Stories have power, and we shouldn't ignore that. Pretending that they don't doesn't deprive them of the power to change us; it merely makes it easier for stories to change us in subtle, often undesirable ways without our knowing. When we ignore the power of violent stories, we may find we are more susceptible to violent thoughts and actions than if we had paid attention to the stories we experienced and what they were trying to say to us. When we ignore the narratives by which we live our lives, we wind up living by a narrative, a story, that we didn't intend to be part of.

There is no such thing as "just" a story.

Friday, August 21, 2015

Villains Revisited

What I'm Writing:  Merlin Book 2 (first draft; planned to be finished by November)
                                Oz retelling (pre-writing and outlining; planned for NaNoWriMo 2015)

What I'm Reading: The Silmarillion by J.R.R. Tolkien (reread)
                                The Raven Boys by Maggie Stiefvater
                                Assassin's Apprentice by Robin Hobb (Kindle)
                                Lemony Snicket: The Unauthorized Autobiography
                                They Have Not Seen the Stars: The Collected Poetry of Ray Bradbury
                                Silver on the Tree by Susan Cooper (audiobook; reread)

A while back I talked about villains with shallow motivation making for weak characters -- and by extension, weak stories and conflict. I finished Dune a few days ago, and it has got one of the best-written villains I've come across in a while. He's truly villainous, and odious to boot.

I'm talking about Baron Vladimir Harkonnen, of course. While he's not the biggest sandworm in the desert, he's certainly the worst. Part of what makes the Baron so cringe-worthy is that he is so indulgent that he's gone beyond being gluttonous; there's so much of him that he can't even move around unsupported by gravitational suspensors. He's capable of cutting down entire villages with a word because he's unhappy. The man has people drugged and brought to his chambers for whatever perverse enjoyments he passes the time with. And he somehow infects the impressionable members of his family with his own pride, greed, and conniving.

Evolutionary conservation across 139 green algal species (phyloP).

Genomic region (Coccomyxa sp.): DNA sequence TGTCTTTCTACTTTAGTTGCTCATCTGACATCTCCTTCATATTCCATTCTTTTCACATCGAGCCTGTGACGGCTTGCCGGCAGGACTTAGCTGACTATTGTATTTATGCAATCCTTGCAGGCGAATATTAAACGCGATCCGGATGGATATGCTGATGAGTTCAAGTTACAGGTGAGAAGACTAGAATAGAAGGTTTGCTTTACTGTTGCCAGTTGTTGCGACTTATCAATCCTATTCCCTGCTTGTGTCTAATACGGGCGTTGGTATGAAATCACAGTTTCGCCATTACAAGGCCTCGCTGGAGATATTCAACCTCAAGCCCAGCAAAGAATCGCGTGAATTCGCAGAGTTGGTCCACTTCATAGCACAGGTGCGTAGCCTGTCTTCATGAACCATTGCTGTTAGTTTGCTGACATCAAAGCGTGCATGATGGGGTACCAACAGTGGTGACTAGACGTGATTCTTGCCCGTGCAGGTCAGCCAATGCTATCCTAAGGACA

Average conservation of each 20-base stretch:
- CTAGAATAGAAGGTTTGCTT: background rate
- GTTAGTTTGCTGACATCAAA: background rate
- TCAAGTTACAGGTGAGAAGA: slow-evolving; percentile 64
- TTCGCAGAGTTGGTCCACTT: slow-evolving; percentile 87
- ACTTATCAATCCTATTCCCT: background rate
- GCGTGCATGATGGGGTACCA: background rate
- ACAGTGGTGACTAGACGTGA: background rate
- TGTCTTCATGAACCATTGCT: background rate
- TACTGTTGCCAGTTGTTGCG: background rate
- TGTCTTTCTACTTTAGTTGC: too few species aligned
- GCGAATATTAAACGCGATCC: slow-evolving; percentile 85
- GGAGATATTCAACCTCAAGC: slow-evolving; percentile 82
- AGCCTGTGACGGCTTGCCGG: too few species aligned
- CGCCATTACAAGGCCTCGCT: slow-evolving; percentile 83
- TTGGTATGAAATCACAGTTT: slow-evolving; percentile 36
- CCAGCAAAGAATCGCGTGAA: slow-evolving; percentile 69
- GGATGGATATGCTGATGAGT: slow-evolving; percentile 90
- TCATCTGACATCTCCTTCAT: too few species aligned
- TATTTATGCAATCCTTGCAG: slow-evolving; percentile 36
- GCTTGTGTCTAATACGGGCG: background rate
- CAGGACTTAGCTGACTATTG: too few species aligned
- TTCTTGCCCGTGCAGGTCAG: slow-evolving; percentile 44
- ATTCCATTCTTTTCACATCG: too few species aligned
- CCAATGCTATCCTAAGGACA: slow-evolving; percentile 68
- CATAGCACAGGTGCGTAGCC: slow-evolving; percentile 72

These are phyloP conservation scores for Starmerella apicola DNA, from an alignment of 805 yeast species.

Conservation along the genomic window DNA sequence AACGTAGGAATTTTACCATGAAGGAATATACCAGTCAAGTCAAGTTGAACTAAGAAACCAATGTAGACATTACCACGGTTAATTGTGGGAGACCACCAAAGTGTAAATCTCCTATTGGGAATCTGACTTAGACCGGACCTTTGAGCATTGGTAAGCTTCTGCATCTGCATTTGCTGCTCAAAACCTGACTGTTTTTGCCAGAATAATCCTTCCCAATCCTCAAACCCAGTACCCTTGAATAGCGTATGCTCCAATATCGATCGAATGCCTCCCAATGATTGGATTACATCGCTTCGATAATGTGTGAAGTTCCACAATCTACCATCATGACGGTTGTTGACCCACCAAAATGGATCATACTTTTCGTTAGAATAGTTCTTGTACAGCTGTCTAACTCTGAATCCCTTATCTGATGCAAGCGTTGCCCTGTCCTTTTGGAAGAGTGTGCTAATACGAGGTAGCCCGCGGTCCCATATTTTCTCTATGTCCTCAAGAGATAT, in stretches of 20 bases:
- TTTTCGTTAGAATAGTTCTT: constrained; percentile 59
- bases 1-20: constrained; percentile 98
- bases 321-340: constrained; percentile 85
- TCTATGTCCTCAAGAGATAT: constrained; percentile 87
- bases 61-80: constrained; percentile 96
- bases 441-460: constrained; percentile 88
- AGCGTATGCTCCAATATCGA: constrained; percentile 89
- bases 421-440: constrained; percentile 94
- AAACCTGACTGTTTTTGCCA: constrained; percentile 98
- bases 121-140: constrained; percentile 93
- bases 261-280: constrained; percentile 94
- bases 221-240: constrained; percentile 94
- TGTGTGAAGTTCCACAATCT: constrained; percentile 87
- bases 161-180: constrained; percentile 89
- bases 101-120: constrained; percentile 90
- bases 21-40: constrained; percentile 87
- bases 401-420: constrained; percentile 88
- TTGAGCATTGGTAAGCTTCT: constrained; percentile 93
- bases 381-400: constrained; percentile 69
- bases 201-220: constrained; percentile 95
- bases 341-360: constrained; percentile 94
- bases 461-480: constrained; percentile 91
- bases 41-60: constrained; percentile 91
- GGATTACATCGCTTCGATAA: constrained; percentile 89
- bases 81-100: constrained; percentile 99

But Herbert doesn't simply tell you all of these details on the surface of the story. While he does dip into the Baron's mind for a few sentences here and there, Herbert tends to rely on the Baron's conversations and behavior to bring his unsettling nature to the reader's attention. He shows us the Baron's mannerisms and speech patterns around his family members, around his drugged companions, and around his subordinates in order to demonstrate the Baron's vileness.

That's something I need to practice more in my writing, and not just for my villains -- using behavior, mannerisms, small turns of phrase to reveal more of a person's character.

I'm keeping this in mind especially for my Oz retelling that I'm planning to write in November, because while many of the characters in that book are based on characters from Baum's novel, they are taking on entirely new personas for this story. I need to know them well enough to show their inside personalities on their outsides in the small ways that we all reveal ourselves to others - hand gestures, facial expressions, silences, and dialogue that we don't even realize is saying more than we think.

What are some great villains you've read lately? What little things did the authors use to make them more alive and evil?